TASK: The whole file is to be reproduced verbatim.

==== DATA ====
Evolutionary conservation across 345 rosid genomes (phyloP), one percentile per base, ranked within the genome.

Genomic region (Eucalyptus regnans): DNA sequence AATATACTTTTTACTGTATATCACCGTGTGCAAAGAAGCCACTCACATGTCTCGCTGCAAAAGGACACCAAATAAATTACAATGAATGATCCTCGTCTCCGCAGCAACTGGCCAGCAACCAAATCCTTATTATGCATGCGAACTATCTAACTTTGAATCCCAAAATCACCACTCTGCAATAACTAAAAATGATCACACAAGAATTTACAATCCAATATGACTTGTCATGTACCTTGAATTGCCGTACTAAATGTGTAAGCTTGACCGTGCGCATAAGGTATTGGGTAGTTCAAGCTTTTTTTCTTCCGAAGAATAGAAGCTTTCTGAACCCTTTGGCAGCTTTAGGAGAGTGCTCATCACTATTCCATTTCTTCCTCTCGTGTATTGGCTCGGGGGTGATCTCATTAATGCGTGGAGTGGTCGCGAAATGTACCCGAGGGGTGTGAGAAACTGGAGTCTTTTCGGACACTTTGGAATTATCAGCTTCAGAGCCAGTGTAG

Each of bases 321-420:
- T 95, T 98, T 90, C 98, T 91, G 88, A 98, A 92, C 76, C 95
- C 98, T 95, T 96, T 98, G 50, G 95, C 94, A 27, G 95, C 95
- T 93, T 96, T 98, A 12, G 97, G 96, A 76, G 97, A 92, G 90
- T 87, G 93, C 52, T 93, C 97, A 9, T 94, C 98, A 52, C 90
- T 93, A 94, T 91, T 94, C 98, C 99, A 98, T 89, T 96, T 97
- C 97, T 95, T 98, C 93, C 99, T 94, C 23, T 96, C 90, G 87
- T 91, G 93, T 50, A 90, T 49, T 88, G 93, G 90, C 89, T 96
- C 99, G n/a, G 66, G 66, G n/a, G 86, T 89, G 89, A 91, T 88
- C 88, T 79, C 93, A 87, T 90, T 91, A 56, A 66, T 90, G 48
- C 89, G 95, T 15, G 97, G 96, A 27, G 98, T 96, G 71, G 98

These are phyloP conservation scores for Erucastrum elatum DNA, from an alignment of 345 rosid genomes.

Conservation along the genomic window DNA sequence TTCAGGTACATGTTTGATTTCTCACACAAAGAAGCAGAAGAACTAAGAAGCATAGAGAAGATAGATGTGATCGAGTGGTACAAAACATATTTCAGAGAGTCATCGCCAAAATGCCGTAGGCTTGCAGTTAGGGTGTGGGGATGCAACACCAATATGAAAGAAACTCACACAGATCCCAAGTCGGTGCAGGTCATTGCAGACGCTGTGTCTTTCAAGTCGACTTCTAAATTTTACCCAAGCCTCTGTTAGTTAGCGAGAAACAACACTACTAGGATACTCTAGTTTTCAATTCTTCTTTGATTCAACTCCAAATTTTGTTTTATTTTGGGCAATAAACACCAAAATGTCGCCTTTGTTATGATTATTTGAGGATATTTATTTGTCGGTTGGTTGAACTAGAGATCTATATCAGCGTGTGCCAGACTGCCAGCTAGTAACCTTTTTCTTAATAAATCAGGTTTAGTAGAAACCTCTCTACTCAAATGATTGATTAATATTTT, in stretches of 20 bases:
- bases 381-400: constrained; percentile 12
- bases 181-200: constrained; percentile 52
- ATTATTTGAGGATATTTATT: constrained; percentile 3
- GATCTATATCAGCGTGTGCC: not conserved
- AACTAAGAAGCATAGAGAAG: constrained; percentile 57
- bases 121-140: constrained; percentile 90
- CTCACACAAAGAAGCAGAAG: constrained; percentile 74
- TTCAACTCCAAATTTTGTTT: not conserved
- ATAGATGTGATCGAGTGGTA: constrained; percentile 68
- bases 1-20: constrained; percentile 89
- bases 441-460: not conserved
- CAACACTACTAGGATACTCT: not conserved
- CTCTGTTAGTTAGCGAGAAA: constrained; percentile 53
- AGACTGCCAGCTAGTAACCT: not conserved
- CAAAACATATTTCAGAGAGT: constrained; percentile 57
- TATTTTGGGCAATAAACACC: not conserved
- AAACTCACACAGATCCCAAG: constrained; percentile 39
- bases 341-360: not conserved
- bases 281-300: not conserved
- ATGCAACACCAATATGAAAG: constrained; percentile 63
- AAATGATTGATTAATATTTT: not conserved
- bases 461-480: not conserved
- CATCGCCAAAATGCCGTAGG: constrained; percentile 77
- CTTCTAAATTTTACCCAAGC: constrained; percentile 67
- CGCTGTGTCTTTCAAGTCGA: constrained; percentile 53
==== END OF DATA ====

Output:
Evolutionary conservation across 345 rosid genomes (phyloP), one percentile per base, ranked within the genome.

Genomic region (Eucalyptus regnans): DNA sequence AATATACTTTTTACTGTATATCACCGTGTGCAAAGAAGCCACTCACATGTCTCGCTGCAAAAGGACACCAAATAAATTACAATGAATGATCCTCGTCTCCGCAGCAACTGGCCAGCAACCAAATCCTTATTATGCATGCGAACTATCTAACTTTGAATCCCAAAATCACCACTCTGCAATAACTAAAAATGATCACACAAGAATTTACAATCCAATATGACTTGTCATGTACCTTGAATTGCCGTACTAAATGTGTAAGCTTGACCGTGCGCATAAGGTATTGGGTAGTTCAAGCTTTTTTTCTTCCGAAGAATAGAAGCTTTCTGAACCCTTTGGCAGCTTTAGGAGAGTGCTCATCACTATTCCATTTCTTCCTCTCGTGTATTGGCTCGGGGGTGATCTCATTAATGCGTGGAGTGGTCGCGAAATGTACCCGAGGGGTGTGAGAAACTGGAGTCTTTTCGGACACTTTGGAATTATCAGCTTCAGAGCCAGTGTAG

Each of bases 321-420:
- T 95, T 98, T 90, C 98, T 91, G 88, A 98, A 92, C 76, C 95
- C 98, T 95, T 96, T 98, G 50, G 95, C 94, A 27, G 95, C 95
- T 93, T 96, T 98, A 12, G 97, G 96, A 76, G 97, A 92, G 90
- T 87, G 93, C 52, T 93, C 97, A 9, T 94, C 98, A 52, C 90
- T 93, A 94, T 91, T 94, C 98, C 99, A 98, T 89, T 96, T 97
- C 97, T 95, T 98, C 93, C 99, T 94, C 23, T 96, C 90, G 87
- T 91, G 93, T 50, A 90, T 49, T 88, G 93, G 90, C 89, T 96
- C 99, G n/a, G 66, G 66, G n/a, G 86, T 89, G 89, A 91, T 88
- C 88, T 79, C 93, A 87, T 90, T 91, A 56, A 66, T 90, G 48
- C 89, G 95, T 15, G 97, G 96, A 27, G 98, T 96, G 71, G 98

These are phyloP conservation scores for Erucastrum elatum DNA, from an alignment of 345 rosid genomes.

Conservation along the genomic window DNA sequence TTCAGGTACATGTTTGATTTCTCACACAAAGAAGCAGAAGAACTAAGAAGCATAGAGAAGATAGATGTGATCGAGTGGTACAAAACATATTTCAGAGAGTCATCGCCAAAATGCCGTAGGCTTGCAGTTAGGGTGTGGGGATGCAACACCAATATGAAAGAAACTCACACAGATCCCAAGTCGGTGCAGGTCATTGCAGACGCTGTGTCTTTCAAGTCGACTTCTAAATTTTACCCAAGCCTCTGTTAGTTAGCGAGAAACAACACTACTAGGATACTCTAGTTTTCAATTCTTCTTTGATTCAACTCCAAATTTTGTTTTATTTTGGGCAATAAACACCAAAATGTCGCCTTTGTTATGATTATTTGAGGATATTTATTTGTCGGTTGGTTGAACTAGAGATCTATATCAGCGTGTGCCAGACTGCCAGCTAGTAACCTTTTTCTTAATAAATCAGGTTTAGTAGAAACCTCTCTACTCAAATGATTGATTAATATTTT, in stretches of 20 bases:
- bases 381-400: constrained; percentile 12
- bases 181-200: constrained; percentile 52
- ATTATTTGAGGATATTTATT: constrained; percentile 3
- GATCTATATCAGCGTGTGCC: not conserved
- AACTAAGAAGCATAGAGAAG: constrained; percentile 57
- bases 121-140: constrained; percentile 90
- CTCACACAAAGAAGCAGAAG: constrained; percentile 74
- TTCAACTCCAAATTTTGTTT: not conserved
- ATAGATGTGATCGAGTGGTA: constrained; percentile 68
- bases 1-20: constrained; percentile 89
- bases 441-460: not conserved
- CAACACTACTAGGATACTCT: not conserved
- CTCTGTTAGTTAGCGAGAAA: constrained; percentile 53
- AGACTGCCAGCTAGTAACCT: not conserved
- CAAAACATATTTCAGAGAGT: constrained; percentile 57
- TATTTTGGGCAATAAACACC: not conserved
- AAACTCACACAGATCCCAAG: constrained; percentile 39
- bases 341-360: not conserved
- bases 281-300: not conserved
- ATGCAACACCAATATGAAAG: constrained; percentile 63
- AAATGATTGATTAATATTTT: not conserved
- bases 461-480: not conserved
- CATCGCCAAAATGCCGTAGG: constrained; percentile 77
- CTTCTAAATTTTACCCAAGC: constrained; percentile 67
- CGCTGTGTCTTTCAAGTCGA: constrained; percentile 53